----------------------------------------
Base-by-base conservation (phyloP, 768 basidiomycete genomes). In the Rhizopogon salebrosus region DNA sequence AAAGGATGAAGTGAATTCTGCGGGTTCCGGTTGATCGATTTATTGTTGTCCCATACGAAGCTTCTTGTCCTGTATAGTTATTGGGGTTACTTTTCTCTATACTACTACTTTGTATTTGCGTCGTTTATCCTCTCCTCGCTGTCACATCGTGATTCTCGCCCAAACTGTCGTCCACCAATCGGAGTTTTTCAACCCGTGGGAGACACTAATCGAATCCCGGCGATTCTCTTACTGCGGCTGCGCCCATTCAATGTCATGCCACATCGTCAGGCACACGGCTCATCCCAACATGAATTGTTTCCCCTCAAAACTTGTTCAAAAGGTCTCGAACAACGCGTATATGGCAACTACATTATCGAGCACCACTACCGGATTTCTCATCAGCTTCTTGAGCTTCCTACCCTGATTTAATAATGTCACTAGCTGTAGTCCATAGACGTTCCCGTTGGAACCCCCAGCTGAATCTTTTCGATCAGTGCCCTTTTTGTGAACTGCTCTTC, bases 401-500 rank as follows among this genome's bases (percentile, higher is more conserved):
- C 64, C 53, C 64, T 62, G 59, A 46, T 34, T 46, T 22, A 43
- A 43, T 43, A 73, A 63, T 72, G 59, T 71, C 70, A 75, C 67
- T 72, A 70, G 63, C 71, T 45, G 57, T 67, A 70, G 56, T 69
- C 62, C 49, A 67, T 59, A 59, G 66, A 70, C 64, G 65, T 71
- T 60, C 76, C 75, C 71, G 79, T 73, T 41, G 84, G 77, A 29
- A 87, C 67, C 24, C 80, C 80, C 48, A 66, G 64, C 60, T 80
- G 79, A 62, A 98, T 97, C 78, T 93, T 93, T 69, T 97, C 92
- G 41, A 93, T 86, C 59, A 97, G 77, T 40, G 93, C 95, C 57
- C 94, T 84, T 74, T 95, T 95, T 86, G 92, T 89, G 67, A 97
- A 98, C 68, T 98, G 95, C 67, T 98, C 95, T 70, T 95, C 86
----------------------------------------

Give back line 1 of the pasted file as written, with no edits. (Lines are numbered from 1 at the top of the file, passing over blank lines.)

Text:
Base-by-base conservation (phyloP, 768 basidiomycete genomes). In the Rhizopogon salebrosus region DNA sequence AAAGGATGAAGTGAATTCTGCGGGTTCCGGTTGATCGATTTATTGTTGTCCCATACGAAGCTTCTTGTCCTGTATAGTTATTGGGGTTACTTTTCTCTATACTACTACTTTGTATTTGCGTCGTTTATCCTCTCCTCGCTGTCACATCGTGATTCTCGCCCAAACTGTCGTCCACCAATCGGAGTTTTTCAACCCGTGGGAGACACTAATCGAATCCCGGCGATTCTCTTACTGCGGCTGCGCCCATTCAATGTCATGCCACATCGTCAGGCACACGGCTCATCCCAACATGAATTGTTTCCCCTCAAAACTTGTTCAAAAGGTCTCGAACAACGCGTATATGGCAACTACATTATCGAGCACCACTACCGGATTTCTCATCAGCTTCTTGAGCTTCCTACCCTGATTTAATAATGTCACTAGCTGTAGTCCATAGACGTTCCCGTTGGAACCCCCAGCTGAATCTTTTCGATCAGTGCCCTTTTTGTGAACTGCTCTTC, bases 401-500 rank as follows among this genome's bases (percentile, higher is more conserved):